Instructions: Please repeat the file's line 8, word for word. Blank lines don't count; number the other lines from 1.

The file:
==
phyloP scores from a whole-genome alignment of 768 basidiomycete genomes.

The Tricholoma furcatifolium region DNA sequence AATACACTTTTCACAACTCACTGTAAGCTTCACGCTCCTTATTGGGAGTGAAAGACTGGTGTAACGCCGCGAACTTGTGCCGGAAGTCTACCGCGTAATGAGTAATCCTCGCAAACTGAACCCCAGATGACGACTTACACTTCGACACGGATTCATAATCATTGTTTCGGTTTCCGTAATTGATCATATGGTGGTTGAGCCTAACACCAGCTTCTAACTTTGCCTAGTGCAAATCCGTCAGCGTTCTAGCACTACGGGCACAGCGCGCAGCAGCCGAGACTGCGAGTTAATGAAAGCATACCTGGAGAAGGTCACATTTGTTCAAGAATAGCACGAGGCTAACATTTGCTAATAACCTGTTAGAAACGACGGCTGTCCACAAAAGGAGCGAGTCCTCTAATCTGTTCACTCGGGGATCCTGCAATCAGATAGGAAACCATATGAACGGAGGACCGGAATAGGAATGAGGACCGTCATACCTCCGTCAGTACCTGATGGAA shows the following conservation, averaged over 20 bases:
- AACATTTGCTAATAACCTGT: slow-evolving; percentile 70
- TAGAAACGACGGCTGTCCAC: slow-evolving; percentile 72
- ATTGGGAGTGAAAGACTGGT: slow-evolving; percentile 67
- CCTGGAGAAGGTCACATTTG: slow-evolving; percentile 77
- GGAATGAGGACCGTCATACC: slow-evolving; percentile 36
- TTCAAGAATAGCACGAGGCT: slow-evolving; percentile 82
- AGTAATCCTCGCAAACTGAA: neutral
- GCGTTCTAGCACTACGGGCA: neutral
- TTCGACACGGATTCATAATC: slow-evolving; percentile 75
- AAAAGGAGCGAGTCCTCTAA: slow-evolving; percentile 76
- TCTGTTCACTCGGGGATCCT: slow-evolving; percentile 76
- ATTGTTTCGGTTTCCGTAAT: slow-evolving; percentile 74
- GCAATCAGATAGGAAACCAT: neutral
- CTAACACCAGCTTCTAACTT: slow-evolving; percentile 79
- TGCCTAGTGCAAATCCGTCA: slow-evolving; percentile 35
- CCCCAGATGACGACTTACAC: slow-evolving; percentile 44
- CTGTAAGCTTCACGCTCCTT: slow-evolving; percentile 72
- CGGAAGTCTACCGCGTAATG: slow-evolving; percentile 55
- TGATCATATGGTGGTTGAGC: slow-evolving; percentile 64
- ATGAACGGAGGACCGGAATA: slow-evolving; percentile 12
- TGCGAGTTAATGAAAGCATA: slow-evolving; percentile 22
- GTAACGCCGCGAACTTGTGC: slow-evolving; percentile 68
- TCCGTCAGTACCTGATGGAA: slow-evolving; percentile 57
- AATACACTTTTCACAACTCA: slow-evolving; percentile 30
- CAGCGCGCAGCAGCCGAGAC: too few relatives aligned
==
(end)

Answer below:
- TTCAAGAATAGCACGAGGCT: slow-evolving; percentile 82